Monday, May 21, 2012

DeckBuilding- Innovative Game Mechanisms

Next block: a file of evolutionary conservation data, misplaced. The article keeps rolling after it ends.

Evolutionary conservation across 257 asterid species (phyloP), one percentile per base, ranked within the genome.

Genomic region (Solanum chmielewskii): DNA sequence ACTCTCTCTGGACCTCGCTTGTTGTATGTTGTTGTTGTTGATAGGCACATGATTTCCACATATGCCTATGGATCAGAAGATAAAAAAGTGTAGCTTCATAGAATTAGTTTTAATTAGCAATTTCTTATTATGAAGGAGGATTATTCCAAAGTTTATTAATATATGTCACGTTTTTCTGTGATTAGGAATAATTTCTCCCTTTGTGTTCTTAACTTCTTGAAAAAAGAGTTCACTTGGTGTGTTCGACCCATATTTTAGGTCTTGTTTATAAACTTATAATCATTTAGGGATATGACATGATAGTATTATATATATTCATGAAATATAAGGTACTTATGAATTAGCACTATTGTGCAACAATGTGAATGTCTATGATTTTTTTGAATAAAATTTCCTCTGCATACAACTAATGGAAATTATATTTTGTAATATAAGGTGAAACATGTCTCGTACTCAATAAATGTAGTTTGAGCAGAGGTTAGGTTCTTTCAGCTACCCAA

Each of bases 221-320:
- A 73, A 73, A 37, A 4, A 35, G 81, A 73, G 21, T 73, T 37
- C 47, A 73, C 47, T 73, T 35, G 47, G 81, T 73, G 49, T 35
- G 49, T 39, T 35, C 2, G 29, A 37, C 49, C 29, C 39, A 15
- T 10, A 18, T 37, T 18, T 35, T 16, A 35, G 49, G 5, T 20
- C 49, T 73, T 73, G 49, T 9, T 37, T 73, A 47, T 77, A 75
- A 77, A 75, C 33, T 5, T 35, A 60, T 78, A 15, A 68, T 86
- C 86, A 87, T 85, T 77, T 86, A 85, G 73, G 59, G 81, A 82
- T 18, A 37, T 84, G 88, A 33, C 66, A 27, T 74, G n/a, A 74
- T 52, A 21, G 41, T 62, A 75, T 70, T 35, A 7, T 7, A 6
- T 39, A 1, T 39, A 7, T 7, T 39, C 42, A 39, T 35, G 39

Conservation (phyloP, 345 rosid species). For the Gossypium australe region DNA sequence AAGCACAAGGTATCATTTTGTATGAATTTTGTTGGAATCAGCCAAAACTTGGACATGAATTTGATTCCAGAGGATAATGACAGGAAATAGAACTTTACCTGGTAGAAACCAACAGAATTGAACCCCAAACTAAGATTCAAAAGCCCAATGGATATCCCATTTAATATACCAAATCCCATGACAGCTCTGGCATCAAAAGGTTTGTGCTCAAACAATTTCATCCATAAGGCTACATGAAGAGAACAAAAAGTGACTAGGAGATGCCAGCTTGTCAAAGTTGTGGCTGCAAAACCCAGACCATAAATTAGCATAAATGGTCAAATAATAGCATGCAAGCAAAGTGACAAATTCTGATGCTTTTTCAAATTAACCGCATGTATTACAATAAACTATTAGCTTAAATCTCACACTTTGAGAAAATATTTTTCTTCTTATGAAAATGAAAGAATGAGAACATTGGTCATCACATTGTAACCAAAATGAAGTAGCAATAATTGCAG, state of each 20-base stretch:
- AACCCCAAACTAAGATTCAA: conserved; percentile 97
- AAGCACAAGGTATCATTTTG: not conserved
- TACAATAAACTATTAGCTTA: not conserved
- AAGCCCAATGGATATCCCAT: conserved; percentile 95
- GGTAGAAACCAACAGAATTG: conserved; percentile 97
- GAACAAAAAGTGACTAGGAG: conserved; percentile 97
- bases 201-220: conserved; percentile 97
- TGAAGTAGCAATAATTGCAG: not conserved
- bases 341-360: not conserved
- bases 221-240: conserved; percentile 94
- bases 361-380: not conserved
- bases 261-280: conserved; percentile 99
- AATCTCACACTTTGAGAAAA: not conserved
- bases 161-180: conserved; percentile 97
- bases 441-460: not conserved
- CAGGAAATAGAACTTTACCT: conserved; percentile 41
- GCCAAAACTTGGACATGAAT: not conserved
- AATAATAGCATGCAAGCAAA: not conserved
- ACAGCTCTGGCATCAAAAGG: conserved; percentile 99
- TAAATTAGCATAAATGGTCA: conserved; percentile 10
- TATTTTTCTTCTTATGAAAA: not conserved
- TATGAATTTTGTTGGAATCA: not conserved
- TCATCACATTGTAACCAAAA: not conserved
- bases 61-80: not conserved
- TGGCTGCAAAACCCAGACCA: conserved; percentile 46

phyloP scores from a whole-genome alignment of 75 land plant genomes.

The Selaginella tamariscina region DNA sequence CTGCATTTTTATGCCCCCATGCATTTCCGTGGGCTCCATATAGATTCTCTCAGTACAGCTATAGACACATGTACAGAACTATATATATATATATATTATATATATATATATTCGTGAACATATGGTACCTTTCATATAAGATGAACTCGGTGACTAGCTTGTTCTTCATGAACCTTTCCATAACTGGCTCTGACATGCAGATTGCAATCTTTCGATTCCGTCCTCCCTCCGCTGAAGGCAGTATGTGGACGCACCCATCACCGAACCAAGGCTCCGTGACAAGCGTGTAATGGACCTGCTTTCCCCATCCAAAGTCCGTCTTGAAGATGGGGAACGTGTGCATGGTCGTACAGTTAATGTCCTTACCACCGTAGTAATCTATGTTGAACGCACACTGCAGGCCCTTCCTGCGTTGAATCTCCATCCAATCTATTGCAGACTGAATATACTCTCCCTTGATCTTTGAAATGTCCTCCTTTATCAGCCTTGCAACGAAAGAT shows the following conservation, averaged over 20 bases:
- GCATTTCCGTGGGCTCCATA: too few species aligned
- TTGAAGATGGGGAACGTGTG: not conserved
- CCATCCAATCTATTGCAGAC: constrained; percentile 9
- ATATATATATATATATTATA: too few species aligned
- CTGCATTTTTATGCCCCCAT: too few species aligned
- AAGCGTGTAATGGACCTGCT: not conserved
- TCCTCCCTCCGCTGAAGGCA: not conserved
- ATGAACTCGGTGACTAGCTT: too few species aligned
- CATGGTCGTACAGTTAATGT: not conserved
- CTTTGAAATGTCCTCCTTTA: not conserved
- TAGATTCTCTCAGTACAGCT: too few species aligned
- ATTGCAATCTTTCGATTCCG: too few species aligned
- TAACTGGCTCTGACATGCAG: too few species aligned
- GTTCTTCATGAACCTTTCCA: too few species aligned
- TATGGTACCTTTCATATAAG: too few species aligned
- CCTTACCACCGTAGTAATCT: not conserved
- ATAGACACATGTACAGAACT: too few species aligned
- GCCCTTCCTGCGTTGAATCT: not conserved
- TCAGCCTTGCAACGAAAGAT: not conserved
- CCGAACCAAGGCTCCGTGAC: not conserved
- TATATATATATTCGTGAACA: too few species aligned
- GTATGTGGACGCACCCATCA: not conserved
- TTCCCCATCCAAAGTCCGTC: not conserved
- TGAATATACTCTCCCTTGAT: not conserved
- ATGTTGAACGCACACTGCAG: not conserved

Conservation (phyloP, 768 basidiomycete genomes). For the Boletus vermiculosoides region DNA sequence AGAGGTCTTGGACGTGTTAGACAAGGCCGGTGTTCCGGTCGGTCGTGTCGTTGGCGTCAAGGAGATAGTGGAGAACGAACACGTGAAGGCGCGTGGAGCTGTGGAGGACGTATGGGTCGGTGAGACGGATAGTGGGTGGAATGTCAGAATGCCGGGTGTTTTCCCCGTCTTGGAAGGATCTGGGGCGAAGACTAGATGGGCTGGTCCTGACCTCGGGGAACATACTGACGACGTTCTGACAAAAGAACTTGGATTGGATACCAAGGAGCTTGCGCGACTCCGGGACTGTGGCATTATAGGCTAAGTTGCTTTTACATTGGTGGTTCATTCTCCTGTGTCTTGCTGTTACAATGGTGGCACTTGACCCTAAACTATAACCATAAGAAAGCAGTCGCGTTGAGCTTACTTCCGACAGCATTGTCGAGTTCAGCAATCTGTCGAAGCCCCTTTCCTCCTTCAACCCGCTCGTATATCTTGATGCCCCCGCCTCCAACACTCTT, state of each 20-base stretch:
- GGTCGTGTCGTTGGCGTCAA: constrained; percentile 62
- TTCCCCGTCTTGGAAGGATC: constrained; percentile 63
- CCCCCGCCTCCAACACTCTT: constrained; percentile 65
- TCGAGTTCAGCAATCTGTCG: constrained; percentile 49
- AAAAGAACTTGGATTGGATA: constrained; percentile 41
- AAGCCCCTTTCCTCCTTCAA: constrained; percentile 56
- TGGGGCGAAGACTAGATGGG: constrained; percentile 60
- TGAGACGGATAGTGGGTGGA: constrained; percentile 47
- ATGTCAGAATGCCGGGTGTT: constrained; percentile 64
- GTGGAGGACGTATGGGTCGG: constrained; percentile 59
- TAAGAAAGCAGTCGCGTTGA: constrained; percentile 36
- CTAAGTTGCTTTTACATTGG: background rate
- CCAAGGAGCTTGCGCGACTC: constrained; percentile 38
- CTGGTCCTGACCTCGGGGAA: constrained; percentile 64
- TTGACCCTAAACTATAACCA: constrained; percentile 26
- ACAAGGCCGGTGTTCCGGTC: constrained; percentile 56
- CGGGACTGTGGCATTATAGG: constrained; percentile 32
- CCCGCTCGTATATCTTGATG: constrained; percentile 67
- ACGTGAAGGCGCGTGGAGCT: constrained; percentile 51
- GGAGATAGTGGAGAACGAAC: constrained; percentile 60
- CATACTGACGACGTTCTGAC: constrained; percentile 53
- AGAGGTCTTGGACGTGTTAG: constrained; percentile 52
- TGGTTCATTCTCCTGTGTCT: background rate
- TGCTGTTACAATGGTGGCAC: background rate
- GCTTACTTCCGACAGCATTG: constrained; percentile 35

Some years ago, Wargames took on a new subgenre as designer Mark Hermon presented "We the People" (originally published by Avalon Hill). This subgenre is the Card Driven Wargame. Following this innovative game came a number of game titles. These games rely on cards to provide the ability to move units, build units, construct defenses, or introduce historical events into a game. Now we're seeing a new type of design that may become "the next big thing" in wargames. It is the deck building mechanism. (I say mechanism because the phrase "game mechanic" would technically refer to one who repairs broken games, while a "game mechanism" would be a design concept that allows a game to function). This game mechanism is becoming popular in Euro stle games, and probably saw its genesis in the Rio Grande Publication "Dominion." Now, there are a number of titles out there that utilitze similar mechanisms to drive the game. I suppose it would be best to describe such a game for those who are unaware of them. In a deck building game, players obtain cards from a pool of cards by purchase or selection and gradually build a deck of cards that they have in their own personal deck. Such cards may provide particular benefits, victory points, or at times have more than one use. The first wargame example that I've seen of this style of game is "A Few Acres of Snow" designed by Martin Wallace and published by Treefrog games (apparently distributed in U.S. by Mayfair games). This game (for two players) allows players to play what is commonly called "The French and Indian War" between the British and the French in North America during the period shortly prior to the American Revolution. I've been trying to get my hands on a copy for some time, but online retailers seem to be sold out and the prices on Ebay have seemed exorbitant to me. In other words, it seems to be fairly highly sought after. Players either buy, draft (obtain at no cost) cards that allow them to produce income, increase defense, or permit movement to other areas. The French player makes his money primarily through trading fur while the British player collects cards that can later produce gold. Once a player takes over a village, city, or named space, he can add the card for that area into his deck. Those cards allow movement to other areas. A player has to have the right sort of movement card in order to move units into a new area. He might need a card which provides boat movement or a card which provides trail movement, etc. Some cards simply provide an attack or defense. A siege mechanism allows a player to being a siege and try to keep it going for multiple turns. Such a siege can be broken by play of militia defense cards. While I only had a limited introductory experience with "A Few Acres of Snow" I can easily see the mechanisms utilized in this non-traditional wargame becoming a new sub-genre of wargame. I don't know if this is really a good or bad thing, but I do know I want to see more of this game. Whether I want to see a World War II era game attempting to use these mechanisms or not, well, such a design I think would have to be genius. A Few Acres of Snow may serve one really strong purpose, however. It may whet player's appetite for meatier, more traditional wargames. I've heard that neumber of players who started out with this game quickly moved on to try GMT's "Wilderness War" which is an awesome card driven wargame. So, perhaps the greatest innovation is the ability to move Euro-favoring players into grognard type games.

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